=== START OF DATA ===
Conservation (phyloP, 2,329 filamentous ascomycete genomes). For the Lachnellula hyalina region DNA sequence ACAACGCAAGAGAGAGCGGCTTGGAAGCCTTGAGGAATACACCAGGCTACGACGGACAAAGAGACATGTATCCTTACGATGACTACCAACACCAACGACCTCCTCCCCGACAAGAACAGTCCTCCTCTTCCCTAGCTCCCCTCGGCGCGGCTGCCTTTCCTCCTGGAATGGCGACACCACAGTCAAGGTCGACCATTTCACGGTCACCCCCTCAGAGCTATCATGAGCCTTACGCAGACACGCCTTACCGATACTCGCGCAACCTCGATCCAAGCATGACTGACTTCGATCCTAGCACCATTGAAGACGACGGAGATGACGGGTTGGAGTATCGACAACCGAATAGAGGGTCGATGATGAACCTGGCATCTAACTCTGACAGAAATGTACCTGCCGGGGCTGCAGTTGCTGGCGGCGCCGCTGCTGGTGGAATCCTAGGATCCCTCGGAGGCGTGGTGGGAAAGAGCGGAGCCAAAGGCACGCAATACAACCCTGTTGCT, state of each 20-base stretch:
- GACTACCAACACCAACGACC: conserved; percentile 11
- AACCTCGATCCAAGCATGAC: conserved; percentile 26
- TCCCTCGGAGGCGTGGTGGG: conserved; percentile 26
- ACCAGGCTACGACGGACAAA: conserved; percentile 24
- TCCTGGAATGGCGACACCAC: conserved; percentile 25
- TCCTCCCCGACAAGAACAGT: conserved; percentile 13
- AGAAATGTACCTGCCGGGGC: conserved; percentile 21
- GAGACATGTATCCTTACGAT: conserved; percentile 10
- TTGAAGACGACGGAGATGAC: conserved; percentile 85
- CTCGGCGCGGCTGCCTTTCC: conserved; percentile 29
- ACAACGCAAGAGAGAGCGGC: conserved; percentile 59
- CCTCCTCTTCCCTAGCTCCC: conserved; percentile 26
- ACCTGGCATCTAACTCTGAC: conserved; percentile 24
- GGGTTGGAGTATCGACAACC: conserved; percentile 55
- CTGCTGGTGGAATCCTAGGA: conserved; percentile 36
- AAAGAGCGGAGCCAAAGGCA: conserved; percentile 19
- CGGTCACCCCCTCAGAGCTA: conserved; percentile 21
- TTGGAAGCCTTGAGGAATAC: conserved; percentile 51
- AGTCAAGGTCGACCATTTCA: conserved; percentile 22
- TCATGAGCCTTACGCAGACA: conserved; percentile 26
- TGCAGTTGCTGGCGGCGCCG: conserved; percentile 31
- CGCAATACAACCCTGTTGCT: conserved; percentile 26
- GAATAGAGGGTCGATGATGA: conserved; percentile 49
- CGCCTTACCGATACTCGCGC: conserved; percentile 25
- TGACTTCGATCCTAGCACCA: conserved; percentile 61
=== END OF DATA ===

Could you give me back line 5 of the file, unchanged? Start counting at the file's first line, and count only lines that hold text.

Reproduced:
- ACCAGGCTACGACGGACAAA: conserved; percentile 24